Glad you posted Robert - we have a valuable & very friendly resource here, with experienced beekeepers who’ve been using Flow supers & some who haven’t, plus all the newbees like me who are jumping into this all at once. It’s really been helpful for me to read & watch how Flow harvests go for others - like Sting I have yet to use my Flow frames & am waiting patiently until next season to do so.

About this [quote=“robertvm, post:8, topic:9122”]
table I have with the frame I actually built to support frames outside the hive.
[/quote] Can you post some pics please? I’m also wondering if it would make sense as a way to hedge against leakage for people to just lift off the whole Flow super, to harvest over a drip tray away from the hive, so there wouldn’t be a need for any other support or bracing for the frames?


That is not quite what I had in mind. :blush: If the frame is fully capped, I see no reason why you shouldn’t harvest it in the hive. I would still open the frame in short sections though. If it is not fully capped and for whatever reason, you can’t wait for it to become capped, you may want to harvest it outside the hive.

Actually it can - you can lift off one cap or take a drop of honey from an open cell and test it without opening the frame if you want to. You only need a tiny drop of honey - you should get more than enough with a small pipette or even a cocktail stick.

You were very courageous, and your question helps others. I agree that it can be hard to find the information, because sometimes it comes from a different question. If you search for “flooding harvest” without the quote marks, you will find much of the information that we condensed above for you. However, I am happy to retype it, I think that sometimes it is clearer in the second, third or fourth version of the answer! :wink:


Oh, the Gods are smiling on me today! Thank you Eva for your suggestions. Firstly, here are front and side views of my new frame, built using 2 cm x 9 cm treated pine boards:

The outside dimensions of this frame are 50cm in length (the same as a Flow Hive), the width is 45 cm (deliberately wider than a Flow Hive in order to provide space for all frames if necessary) and the height is 27 cm (3 cm higher than a Flow Hive super). However, you will notice in the picture I posted earlier I had to put my frame on bricks to gain additional height to enable harvesting - so I’d recommend longer legs.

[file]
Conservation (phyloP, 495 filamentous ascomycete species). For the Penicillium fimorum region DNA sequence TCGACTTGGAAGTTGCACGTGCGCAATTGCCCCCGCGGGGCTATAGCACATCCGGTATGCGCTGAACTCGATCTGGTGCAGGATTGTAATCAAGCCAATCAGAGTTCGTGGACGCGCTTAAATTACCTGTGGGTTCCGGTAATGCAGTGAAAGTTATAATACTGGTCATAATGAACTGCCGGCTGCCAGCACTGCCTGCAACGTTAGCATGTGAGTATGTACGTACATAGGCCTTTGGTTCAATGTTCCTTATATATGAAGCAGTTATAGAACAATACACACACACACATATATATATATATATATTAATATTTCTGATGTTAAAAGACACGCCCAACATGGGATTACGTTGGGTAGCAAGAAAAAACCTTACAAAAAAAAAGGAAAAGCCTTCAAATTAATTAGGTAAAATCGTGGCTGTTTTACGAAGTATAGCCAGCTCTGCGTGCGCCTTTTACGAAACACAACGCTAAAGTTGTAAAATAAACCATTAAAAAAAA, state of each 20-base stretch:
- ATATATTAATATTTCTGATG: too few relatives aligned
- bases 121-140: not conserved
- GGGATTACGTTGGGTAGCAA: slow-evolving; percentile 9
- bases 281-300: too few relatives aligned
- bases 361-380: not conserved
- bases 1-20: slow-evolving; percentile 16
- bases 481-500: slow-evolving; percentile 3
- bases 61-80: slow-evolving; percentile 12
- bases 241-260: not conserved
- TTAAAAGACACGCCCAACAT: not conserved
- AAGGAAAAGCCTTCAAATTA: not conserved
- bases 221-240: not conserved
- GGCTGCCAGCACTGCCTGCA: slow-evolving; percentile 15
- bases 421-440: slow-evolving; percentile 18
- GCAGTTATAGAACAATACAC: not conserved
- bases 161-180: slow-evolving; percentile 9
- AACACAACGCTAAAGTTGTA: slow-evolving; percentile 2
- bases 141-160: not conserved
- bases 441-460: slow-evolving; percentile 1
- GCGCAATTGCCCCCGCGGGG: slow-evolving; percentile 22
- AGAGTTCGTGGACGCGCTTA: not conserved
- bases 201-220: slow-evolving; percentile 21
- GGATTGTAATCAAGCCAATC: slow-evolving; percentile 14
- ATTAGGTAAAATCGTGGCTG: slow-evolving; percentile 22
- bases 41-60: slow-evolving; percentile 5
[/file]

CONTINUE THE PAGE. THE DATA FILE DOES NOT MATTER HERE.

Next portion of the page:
You will notice that the internal width of 36 cm is sufficient to accommodate a 36 cm x 46 cm drip tray ($3 at Kmart). Perfect, coincidently.

You will also have likely noticed that one could pick up the entire super box and place it on this frame…

Thank you, Eva, for the questions and the inspiration.

The remaining question I shall leave for others to address is whether placing the entire super on this frame to facilitate harvesting (with the aid of the drip tray) is a viable proposition?


Okay, you make some good points and sometimes it takes a bit of back and forth to clarify understandings. Thank you for taking the trouble to respond comprehensively. I appreciate it.


Thanks for sharing your experience. It is helpful!

Here is a crazy thought…has anyone tried putting the flow super underneath the brood box?

I understand why historically and traditionally the honey supers go above the brood box. They are heavy! But with the difference in harvesting the Flow way, perhaps it would be safer to harvest in situ if the honey flow super was below the brood box and there was a drip tray.


Hi Robert, be careful you don’t re-invent the wheel. You might decide that wooden frames with wax foundation works just as well & then come up with some kind of apparatus to spin the honey out of the frames after you remove the caps.


Well you made me smile, but I doubt it!


Thank you Robert, It was kind of tongue in cheek.


HI Guys there is a great video on YouTube by Frederick Dunn, on harvesting the FlowFrame.

He had the same issue 1st time but the 2nd harvest he said the bees capped the hive better and store more honey.

See link below for his video’s on YouTube.


The problem would be the queen excluder. Unless you make a top entrance for the hive, you would not want the queen excluder below the brood box, because all of the drones would get stuck in it and die trying to get out. You probably wouldn’t want the Flow frames below without a queen excluder, because brood in the Flow frames makes a difficult mess to clean up. I think the original concept is probably the best thing to try, and just be careful when you harvest. :blush:


Thanks for posting those, I’m eager to see them when I get the chance!


The queen excluder would go below the brood box in this stacking scenario.

The entrance still goes straight into the brood box as it does now. With the honey super below, it means the entrance is now placed in the middle of the two boxes. I dont see how drones would get trapped.

Would have the added benefit of a more direct route for foragers to go down straight down to the honey super and not have to trail through the brood box. :relaxed:


Hi Robert, your stand that is designed to hold a full flow super full of frames goes completely against the original flow philosophy. Let’s look at the original philosophy according to the flow campaign video. In order to harvest the honey, you’re not supposed to have to…

Crack the hive open.
Pull the hive apart.
Stress out all the bees.
Protect yourself from Stings.
Fire up a smoker.
Lift heavy boxes.
Pull the frames out, trying not to squash bees.
Brush the bees off the comb or use a leaf blower.
Extract the honey in a shed or kitchen.
Clean up all the mess.
And then put all the frames back in again.

Quote: “and now you don’t have to do any of that”.